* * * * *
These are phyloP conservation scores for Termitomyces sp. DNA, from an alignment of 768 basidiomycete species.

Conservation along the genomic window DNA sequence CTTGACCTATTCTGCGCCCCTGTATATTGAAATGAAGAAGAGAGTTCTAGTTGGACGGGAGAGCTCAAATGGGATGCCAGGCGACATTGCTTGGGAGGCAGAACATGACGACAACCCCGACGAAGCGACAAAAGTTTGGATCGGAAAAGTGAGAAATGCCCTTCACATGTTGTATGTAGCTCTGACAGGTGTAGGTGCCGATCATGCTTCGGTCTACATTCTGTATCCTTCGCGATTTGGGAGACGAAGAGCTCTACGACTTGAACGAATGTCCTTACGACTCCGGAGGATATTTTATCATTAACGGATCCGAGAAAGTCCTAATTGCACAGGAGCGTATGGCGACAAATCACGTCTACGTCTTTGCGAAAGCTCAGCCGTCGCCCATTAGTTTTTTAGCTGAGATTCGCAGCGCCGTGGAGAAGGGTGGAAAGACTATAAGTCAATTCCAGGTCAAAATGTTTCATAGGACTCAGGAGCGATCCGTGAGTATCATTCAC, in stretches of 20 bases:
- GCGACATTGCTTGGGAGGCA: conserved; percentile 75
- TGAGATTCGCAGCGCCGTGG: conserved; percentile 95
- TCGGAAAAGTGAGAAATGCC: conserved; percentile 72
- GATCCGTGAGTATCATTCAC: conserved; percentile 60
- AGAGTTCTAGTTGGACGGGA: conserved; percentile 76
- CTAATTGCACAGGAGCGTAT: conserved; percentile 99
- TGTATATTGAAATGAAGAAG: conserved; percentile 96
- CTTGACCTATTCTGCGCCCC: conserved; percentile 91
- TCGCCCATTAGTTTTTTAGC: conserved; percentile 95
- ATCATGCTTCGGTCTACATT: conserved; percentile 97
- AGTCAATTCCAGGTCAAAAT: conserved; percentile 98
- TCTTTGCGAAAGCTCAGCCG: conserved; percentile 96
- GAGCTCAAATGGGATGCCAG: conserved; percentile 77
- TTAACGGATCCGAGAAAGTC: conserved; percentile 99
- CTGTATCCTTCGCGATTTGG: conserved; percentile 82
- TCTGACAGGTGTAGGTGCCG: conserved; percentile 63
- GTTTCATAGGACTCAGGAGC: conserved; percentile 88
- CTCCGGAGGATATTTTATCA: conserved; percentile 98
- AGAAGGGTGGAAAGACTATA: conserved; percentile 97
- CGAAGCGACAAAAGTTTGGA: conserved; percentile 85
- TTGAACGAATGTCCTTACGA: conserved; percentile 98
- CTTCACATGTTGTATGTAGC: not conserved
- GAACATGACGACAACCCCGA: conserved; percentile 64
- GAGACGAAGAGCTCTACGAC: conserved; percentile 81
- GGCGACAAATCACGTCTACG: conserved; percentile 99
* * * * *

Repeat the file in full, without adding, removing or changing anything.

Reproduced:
These are phyloP conservation scores for Termitomyces sp. DNA, from an alignment of 768 basidiomycete species.

Conservation along the genomic window DNA sequence CTTGACCTATTCTGCGCCCCTGTATATTGAAATGAAGAAGAGAGTTCTAGTTGGACGGGAGAGCTCAAATGGGATGCCAGGCGACATTGCTTGGGAGGCAGAACATGACGACAACCCCGACGAAGCGACAAAAGTTTGGATCGGAAAAGTGAGAAATGCCCTTCACATGTTGTATGTAGCTCTGACAGGTGTAGGTGCCGATCATGCTTCGGTCTACATTCTGTATCCTTCGCGATTTGGGAGACGAAGAGCTCTACGACTTGAACGAATGTCCTTACGACTCCGGAGGATATTTTATCATTAACGGATCCGAGAAAGTCCTAATTGCACAGGAGCGTATGGCGACAAATCACGTCTACGTCTTTGCGAAAGCTCAGCCGTCGCCCATTAGTTTTTTAGCTGAGATTCGCAGCGCCGTGGAGAAGGGTGGAAAGACTATAAGTCAATTCCAGGTCAAAATGTTTCATAGGACTCAGGAGCGATCCGTGAGTATCATTCAC, in stretches of 20 bases:
- GCGACATTGCTTGGGAGGCA: conserved; percentile 75
- TGAGATTCGCAGCGCCGTGG: conserved; percentile 95
- TCGGAAAAGTGAGAAATGCC: conserved; percentile 72
- GATCCGTGAGTATCATTCAC: conserved; percentile 60
- AGAGTTCTAGTTGGACGGGA: conserved; percentile 76
- CTAATTGCACAGGAGCGTAT: conserved; percentile 99
- TGTATATTGAAATGAAGAAG: conserved; percentile 96
- CTTGACCTATTCTGCGCCCC: conserved; percentile 91
- TCGCCCATTAGTTTTTTAGC: conserved; percentile 95
- ATCATGCTTCGGTCTACATT: conserved; percentile 97
- AGTCAATTCCAGGTCAAAAT: conserved; percentile 98
- TCTTTGCGAAAGCTCAGCCG: conserved; percentile 96
- GAGCTCAAATGGGATGCCAG: conserved; percentile 77
- TTAACGGATCCGAGAAAGTC: conserved; percentile 99
- CTGTATCCTTCGCGATTTGG: conserved; percentile 82
- TCTGACAGGTGTAGGTGCCG: conserved; percentile 63
- GTTTCATAGGACTCAGGAGC: conserved; percentile 88
- CTCCGGAGGATATTTTATCA: conserved; percentile 98
- AGAAGGGTGGAAAGACTATA: conserved; percentile 97
- CGAAGCGACAAAAGTTTGGA: conserved; percentile 85
- TTGAACGAATGTCCTTACGA: conserved; percentile 98
- CTTCACATGTTGTATGTAGC: not conserved
- GAACATGACGACAACCCCGA: conserved; percentile 64
- GAGACGAAGAGCTCTACGAC: conserved; percentile 81
- GGCGACAAATCACGTCTACG: conserved; percentile 99